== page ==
The trial court erred in denying certiorari to hear Guntharp's appeal of the Cobb Civil Service Board's decision upholding his termination. The evidence shows that, because of the complaint that Guntharp might "know something" about the shooting of a dog, suspicion had focused upon him concerning another incident being investigated. The conclusion is inescapable that he was (by circumstantial evidence that a weapon of the same caliber was used) under direct suspicion and was in fact "the direct subject of an Internal investigation" concerning a shooting into a house, liable to be criminally investigated and prosecuted if his response to this line of questioning was deemed unsatisfactory. He was not advised of the identity of the complainant nor that he was directly or indirectly a subject of this allegation as directed by Department Rule 3 (1). His refusal to complete the test procedure under these circumstances, if indeed his request to consult counsel before continuing the test was a "refusal," was thus not a refusal to submit to a polygraph test conducted "under the . . . guidelines" of Rule 3 (1).
There was therefore a real issue whether there was "substantial admissible evidence" to sustain the decision of the Cobb Civil Service Board, which is the standard of review of the superior court on certiorari (OCGA § 5-4-12 (Code Ann § 19-402)). The standard of appellate court review of superior court decisions, that of "some" or "any evidence" (see Cannon v. Macon Fire &c. Bd., 137 Ga. App. 803, 804 (224 SE2d 851)), is not intended to supervene or diminish the requirement that an administrative ruling be supported by substantial evidence (OCGA § 5-4-12 (Code Ann. § 19-402), supra). In Cannon, supra, the superior court granted certiorari and heard that case on the merits; and we agreed with its conclusion that the administrative decision was sustained by the evidence. But a denial of certiorari, as in the case sub judice, is a refusal to hear the case merits at all. Wherever evidence before the administrative board is equivocal and certiorari is denied by the trial court, it can always be said that the denial was supported by "some" evidence (see, e.g., Flacker v. Berr-Nash Corp., 157 Ga. App. 638 (278 SE2d 180)), but that does not mean the administrative ruling was supported by substantial evidence and that denial of certiorari was therefore proper. We find that the superior court erred in denying certiorari to determine whether the administrative board's ruling in this case was supported by substantial evidence.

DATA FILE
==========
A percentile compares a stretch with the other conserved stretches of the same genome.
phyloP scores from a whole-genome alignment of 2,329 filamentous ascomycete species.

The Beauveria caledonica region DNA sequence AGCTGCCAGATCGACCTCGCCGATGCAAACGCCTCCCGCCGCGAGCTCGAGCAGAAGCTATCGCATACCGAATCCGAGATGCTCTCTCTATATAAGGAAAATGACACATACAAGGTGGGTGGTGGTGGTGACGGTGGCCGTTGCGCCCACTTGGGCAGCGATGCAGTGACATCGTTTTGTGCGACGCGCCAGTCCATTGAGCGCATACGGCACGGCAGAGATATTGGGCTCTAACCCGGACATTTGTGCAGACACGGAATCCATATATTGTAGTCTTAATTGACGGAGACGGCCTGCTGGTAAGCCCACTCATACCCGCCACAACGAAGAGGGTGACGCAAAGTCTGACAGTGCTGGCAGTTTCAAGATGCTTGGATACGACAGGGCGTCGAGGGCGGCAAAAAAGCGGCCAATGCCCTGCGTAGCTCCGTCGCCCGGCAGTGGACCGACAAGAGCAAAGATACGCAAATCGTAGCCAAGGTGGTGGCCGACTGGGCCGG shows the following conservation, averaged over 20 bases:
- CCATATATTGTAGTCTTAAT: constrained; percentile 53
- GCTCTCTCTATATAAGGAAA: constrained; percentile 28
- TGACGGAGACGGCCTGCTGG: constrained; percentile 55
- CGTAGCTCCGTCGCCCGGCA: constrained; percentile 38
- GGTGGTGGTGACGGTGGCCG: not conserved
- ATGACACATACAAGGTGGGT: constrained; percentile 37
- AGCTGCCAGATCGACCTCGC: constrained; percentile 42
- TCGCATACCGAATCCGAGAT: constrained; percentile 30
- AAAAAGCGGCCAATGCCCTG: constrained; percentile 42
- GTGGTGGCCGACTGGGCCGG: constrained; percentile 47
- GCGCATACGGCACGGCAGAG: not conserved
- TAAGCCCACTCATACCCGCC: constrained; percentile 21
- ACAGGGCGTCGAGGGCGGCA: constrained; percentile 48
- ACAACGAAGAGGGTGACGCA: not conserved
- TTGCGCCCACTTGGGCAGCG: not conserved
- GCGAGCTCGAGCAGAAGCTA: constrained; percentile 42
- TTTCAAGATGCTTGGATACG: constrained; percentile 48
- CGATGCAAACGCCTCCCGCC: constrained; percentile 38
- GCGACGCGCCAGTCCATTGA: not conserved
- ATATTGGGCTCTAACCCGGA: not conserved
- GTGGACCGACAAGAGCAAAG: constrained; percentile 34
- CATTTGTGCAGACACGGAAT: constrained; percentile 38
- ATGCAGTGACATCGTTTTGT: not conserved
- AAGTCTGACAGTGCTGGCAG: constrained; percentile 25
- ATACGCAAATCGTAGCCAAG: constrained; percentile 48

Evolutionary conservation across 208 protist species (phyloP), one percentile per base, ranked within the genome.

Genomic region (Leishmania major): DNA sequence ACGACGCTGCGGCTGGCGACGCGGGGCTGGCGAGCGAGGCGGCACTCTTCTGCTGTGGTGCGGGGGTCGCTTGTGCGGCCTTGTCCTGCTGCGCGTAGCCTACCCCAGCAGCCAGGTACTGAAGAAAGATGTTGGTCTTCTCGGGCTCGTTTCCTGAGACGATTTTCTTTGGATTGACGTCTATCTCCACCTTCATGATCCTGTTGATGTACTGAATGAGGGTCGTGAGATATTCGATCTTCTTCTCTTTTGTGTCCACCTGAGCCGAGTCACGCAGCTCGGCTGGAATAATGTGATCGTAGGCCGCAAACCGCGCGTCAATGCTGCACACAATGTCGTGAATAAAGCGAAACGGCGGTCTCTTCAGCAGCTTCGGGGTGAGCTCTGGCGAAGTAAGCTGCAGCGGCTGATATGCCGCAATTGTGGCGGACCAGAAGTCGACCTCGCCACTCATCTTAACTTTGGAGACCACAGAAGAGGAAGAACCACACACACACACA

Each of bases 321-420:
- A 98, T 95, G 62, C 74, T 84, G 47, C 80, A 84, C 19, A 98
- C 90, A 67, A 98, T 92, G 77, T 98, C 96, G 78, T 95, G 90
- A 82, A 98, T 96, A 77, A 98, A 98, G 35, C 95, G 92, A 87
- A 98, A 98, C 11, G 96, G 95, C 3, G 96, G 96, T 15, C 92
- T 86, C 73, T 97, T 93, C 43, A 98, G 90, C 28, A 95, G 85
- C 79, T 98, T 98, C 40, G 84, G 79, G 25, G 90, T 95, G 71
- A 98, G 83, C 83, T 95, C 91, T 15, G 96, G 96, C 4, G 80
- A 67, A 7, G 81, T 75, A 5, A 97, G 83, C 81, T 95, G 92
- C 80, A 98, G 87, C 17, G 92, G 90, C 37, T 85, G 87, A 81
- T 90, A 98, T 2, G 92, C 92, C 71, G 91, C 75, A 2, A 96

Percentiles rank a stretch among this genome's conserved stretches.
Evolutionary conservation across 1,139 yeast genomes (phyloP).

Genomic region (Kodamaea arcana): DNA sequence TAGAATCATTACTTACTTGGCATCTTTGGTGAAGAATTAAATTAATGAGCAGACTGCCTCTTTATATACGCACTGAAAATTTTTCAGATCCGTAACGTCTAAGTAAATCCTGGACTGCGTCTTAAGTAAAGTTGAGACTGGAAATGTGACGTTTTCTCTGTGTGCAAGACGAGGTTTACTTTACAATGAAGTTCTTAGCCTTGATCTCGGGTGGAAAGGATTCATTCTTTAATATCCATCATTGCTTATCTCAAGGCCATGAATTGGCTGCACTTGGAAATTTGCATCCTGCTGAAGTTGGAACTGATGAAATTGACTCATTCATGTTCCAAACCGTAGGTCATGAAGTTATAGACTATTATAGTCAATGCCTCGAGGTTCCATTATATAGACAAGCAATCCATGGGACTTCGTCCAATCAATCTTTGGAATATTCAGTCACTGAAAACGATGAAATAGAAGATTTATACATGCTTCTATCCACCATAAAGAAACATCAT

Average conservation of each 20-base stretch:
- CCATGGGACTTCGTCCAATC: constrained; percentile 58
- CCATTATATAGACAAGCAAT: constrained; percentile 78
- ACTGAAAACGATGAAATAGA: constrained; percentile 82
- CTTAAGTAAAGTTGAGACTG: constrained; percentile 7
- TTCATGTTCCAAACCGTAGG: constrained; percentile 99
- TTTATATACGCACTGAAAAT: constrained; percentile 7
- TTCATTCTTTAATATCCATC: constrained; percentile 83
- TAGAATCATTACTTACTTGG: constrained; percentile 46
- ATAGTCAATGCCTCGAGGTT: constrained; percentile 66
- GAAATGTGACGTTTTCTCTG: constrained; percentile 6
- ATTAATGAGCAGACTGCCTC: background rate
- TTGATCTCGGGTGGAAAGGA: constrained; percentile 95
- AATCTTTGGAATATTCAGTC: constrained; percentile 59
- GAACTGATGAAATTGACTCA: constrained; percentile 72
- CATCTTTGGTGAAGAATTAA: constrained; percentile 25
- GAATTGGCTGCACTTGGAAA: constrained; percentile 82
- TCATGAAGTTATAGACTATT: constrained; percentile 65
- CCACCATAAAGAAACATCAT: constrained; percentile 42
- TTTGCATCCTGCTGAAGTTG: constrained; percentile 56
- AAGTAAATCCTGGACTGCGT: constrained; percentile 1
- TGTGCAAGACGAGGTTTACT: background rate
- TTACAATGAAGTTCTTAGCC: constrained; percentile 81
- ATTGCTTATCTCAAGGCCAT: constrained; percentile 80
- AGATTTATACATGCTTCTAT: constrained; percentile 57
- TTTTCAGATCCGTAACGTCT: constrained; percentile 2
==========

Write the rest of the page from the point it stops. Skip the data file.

In so finding, we do not consider any constitutional issues of the permissible scope of a mandatory polygraph test conducted of a *36 person (including a police officer) who is the specific object of an investigation which could result in criminal prosecution or loss of employment, as opposed to generalized testing relating to fitness for job performance or testing of persons who are "not the direct subject" of a particular investigation as outlined in Rule C (2) of the Cobb Police Department General Order Manual. We note, however, that Rule B (7) of the Cobb Police Department General Order Manual provides: "7. When the employee being interviewed is under arrest or is likely to be placed under arrest as a result of the interview, he shall be informed of his/her constitutional rights prior to the commencement of the interview." Rule B (8) provides: "8. An employee under arrest, who exercises his constitutional rights, may have an attorney of his choice present during the interview. The attorney shall not participate in the interview, except to counsel the employee. The employee may request a postponement of the initial interview to contact the attorney of his choice." These rules indicate that the Cobb Police Department is cognizant that certain basic constitutional protections should inhere in internal investigative procedures when an employee is the direct focus of an investigation and is thereby subjected to grave detriment.
Judgment reversed. Shulman, C. J., and McMurray, P. J., concur.